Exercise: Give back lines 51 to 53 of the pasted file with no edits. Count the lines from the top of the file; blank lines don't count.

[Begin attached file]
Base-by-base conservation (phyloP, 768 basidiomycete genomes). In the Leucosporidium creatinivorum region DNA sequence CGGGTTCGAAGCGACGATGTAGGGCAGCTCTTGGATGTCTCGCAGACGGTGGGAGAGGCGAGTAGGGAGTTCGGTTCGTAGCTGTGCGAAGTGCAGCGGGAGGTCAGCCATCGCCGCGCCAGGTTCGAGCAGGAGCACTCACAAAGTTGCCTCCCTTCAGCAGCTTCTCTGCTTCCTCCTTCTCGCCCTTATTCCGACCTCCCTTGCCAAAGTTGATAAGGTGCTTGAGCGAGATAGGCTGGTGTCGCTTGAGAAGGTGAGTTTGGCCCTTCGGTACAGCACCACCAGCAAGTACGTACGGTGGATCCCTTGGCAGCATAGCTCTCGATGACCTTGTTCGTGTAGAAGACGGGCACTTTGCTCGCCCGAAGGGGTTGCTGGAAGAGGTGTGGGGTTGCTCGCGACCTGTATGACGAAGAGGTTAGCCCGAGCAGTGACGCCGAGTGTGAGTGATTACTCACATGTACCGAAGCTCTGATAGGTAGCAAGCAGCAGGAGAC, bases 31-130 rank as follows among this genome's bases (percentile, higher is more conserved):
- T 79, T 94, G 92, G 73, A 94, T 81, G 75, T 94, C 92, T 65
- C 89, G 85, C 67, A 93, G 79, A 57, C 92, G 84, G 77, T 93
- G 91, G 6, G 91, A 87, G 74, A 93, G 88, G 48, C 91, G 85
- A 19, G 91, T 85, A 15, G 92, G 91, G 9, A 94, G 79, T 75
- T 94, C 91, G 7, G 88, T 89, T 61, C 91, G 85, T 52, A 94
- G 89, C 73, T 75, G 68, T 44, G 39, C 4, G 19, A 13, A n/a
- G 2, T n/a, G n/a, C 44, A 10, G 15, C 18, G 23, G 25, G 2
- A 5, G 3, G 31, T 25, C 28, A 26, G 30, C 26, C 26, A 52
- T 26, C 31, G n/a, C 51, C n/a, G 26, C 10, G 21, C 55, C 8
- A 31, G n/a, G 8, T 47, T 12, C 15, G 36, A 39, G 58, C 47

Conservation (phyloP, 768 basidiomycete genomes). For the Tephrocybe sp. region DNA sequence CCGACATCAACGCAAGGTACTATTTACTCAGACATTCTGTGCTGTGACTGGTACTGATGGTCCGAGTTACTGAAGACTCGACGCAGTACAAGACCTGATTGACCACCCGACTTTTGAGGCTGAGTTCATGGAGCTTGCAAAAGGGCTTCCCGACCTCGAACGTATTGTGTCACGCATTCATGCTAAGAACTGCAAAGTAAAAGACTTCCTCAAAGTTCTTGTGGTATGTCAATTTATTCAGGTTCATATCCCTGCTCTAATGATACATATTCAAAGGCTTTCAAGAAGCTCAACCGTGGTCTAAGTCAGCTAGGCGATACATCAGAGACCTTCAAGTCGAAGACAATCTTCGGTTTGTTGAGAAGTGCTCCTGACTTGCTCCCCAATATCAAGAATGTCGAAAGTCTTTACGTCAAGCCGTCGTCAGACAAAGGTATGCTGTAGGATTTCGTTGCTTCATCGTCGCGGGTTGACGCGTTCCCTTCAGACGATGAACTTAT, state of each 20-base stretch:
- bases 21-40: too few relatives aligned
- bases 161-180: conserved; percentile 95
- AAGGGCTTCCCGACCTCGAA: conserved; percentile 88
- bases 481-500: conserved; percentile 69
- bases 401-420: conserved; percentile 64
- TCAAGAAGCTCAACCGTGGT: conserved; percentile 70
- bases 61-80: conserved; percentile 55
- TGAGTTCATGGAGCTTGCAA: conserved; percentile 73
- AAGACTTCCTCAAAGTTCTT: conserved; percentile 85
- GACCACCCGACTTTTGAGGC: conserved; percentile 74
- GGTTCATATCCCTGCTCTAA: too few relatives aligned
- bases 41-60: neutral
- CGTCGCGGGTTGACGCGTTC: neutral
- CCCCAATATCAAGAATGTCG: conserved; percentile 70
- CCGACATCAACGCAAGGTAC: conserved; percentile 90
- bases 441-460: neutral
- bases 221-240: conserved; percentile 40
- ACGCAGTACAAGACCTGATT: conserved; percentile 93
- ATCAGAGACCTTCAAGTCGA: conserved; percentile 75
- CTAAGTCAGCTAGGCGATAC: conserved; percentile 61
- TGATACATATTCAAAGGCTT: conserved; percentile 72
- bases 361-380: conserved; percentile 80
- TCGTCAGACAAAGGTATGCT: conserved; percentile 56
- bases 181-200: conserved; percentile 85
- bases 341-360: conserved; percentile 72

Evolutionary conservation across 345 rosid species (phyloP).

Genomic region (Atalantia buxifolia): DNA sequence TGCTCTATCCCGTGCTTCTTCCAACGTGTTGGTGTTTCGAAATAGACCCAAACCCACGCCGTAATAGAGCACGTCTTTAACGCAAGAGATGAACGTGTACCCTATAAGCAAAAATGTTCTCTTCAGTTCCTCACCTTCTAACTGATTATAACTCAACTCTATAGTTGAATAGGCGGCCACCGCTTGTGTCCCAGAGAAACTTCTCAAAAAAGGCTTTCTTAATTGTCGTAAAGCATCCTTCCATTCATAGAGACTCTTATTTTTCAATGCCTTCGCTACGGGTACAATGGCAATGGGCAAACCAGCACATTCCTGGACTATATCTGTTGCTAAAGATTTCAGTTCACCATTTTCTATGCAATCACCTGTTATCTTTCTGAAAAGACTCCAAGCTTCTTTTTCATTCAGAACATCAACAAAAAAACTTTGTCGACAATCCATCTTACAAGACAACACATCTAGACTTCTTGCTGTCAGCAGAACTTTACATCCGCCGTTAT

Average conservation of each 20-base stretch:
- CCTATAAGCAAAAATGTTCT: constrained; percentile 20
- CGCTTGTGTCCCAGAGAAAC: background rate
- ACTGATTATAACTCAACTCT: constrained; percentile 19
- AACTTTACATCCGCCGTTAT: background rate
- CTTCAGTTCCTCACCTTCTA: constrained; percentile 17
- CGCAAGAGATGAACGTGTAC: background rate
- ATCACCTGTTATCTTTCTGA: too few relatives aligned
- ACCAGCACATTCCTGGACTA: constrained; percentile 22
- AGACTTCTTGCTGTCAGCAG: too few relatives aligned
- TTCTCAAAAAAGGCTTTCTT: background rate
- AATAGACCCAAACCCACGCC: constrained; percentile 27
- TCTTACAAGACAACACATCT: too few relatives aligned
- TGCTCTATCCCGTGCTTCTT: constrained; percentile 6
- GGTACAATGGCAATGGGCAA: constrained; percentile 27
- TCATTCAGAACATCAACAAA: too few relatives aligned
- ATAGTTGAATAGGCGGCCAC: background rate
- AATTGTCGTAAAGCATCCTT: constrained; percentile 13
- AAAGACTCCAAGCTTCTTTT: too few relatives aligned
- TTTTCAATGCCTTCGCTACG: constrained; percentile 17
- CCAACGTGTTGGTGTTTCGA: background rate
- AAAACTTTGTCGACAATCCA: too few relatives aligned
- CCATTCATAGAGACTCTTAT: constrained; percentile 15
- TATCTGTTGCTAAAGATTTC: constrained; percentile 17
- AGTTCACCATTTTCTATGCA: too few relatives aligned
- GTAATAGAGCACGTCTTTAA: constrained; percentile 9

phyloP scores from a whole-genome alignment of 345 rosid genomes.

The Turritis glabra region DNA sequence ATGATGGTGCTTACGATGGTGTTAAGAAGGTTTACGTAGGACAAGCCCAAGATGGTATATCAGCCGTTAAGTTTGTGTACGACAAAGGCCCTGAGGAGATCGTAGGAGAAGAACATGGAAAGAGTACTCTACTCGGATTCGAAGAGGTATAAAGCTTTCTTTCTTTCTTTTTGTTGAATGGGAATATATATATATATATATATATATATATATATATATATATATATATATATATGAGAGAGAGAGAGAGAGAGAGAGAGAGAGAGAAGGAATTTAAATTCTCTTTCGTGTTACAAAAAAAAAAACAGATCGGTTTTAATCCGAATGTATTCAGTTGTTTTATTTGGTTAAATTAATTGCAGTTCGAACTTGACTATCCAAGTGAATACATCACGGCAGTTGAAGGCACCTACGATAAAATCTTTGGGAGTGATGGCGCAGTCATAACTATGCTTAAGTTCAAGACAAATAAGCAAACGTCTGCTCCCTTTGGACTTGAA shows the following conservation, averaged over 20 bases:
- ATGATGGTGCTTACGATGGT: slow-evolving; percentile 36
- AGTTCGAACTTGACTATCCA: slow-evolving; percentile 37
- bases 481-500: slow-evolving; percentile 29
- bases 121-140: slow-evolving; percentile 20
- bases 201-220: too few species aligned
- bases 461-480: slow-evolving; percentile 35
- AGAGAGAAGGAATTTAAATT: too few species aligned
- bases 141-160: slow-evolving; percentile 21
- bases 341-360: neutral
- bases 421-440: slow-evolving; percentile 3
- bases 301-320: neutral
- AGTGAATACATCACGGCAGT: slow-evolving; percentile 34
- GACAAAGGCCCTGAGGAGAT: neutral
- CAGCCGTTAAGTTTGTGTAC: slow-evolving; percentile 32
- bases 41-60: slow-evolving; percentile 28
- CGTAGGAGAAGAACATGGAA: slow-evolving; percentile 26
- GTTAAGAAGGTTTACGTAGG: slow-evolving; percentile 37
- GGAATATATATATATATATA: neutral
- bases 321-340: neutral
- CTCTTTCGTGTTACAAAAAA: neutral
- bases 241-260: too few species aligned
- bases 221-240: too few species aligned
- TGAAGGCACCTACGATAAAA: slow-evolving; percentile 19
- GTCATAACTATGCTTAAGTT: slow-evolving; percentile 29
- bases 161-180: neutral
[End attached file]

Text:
- AATAGACCCAAACCCACGCC: constrained; percentile 27
- TCTTACAAGACAACACATCT: too few relatives aligned
- TGCTCTATCCCGTGCTTCTT: constrained; percentile 6